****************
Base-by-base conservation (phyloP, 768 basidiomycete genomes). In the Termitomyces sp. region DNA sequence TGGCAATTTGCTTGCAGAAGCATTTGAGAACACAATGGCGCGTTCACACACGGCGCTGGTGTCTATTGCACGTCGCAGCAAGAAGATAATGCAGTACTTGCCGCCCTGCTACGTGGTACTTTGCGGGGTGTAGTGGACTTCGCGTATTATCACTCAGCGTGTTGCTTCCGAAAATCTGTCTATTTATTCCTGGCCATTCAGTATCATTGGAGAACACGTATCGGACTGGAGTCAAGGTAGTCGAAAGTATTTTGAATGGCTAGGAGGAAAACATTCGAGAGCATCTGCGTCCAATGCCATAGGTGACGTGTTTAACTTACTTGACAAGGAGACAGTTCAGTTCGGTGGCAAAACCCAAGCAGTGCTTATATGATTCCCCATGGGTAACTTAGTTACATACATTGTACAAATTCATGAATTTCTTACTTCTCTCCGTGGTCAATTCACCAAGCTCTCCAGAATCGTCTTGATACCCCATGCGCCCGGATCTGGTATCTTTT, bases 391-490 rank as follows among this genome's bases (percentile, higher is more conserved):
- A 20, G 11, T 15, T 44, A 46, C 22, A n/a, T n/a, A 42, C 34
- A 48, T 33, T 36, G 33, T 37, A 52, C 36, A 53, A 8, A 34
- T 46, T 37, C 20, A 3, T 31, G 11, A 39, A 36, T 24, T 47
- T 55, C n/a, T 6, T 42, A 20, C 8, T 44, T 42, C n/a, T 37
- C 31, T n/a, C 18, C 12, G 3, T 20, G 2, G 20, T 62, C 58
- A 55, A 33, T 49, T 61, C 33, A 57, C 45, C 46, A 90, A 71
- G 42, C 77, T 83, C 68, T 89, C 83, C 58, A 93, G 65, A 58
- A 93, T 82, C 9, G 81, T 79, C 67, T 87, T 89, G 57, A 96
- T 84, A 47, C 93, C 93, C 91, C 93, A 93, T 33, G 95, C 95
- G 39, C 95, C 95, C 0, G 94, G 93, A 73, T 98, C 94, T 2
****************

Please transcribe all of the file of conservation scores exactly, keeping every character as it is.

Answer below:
Base-by-base conservation (phyloP, 768 basidiomycete genomes). In the Termitomyces sp. region DNA sequence TGGCAATTTGCTTGCAGAAGCATTTGAGAACACAATGGCGCGTTCACACACGGCGCTGGTGTCTATTGCACGTCGCAGCAAGAAGATAATGCAGTACTTGCCGCCCTGCTACGTGGTACTTTGCGGGGTGTAGTGGACTTCGCGTATTATCACTCAGCGTGTTGCTTCCGAAAATCTGTCTATTTATTCCTGGCCATTCAGTATCATTGGAGAACACGTATCGGACTGGAGTCAAGGTAGTCGAAAGTATTTTGAATGGCTAGGAGGAAAACATTCGAGAGCATCTGCGTCCAATGCCATAGGTGACGTGTTTAACTTACTTGACAAGGAGACAGTTCAGTTCGGTGGCAAAACCCAAGCAGTGCTTATATGATTCCCCATGGGTAACTTAGTTACATACATTGTACAAATTCATGAATTTCTTACTTCTCTCCGTGGTCAATTCACCAAGCTCTCCAGAATCGTCTTGATACCCCATGCGCCCGGATCTGGTATCTTTT, bases 391-490 rank as follows among this genome's bases (percentile, higher is more conserved):
- A 20, G 11, T 15, T 44, A 46, C 22, A n/a, T n/a, A 42, C 34
- A 48, T 33, T 36, G 33, T 37, A 52, C 36, A 53, A 8, A 34
- T 46, T 37, C 20, A 3, T 31, G 11, A 39, A 36, T 24, T 47
- T 55, C n/a, T 6, T 42, A 20, C 8, T 44, T 42, C n/a, T 37
- C 31, T n/a, C 18, C 12, G 3, T 20, G 2, G 20, T 62, C 58
- A 55, A 33, T 49, T 61, C 33, A 57, C 45, C 46, A 90, A 71
- G 42, C 77, T 83, C 68, T 89, C 83, C 58, A 93, G 65, A 58
- A 93, T 82, C 9, G 81, T 79, C 67, T 87, T 89, G 57, A 96
- T 84, A 47, C 93, C 93, C 91, C 93, A 93, T 33, G 95, C 95
- G 39, C 95, C 95, C 0, G 94, G 93, A 73, T 98, C 94, T 2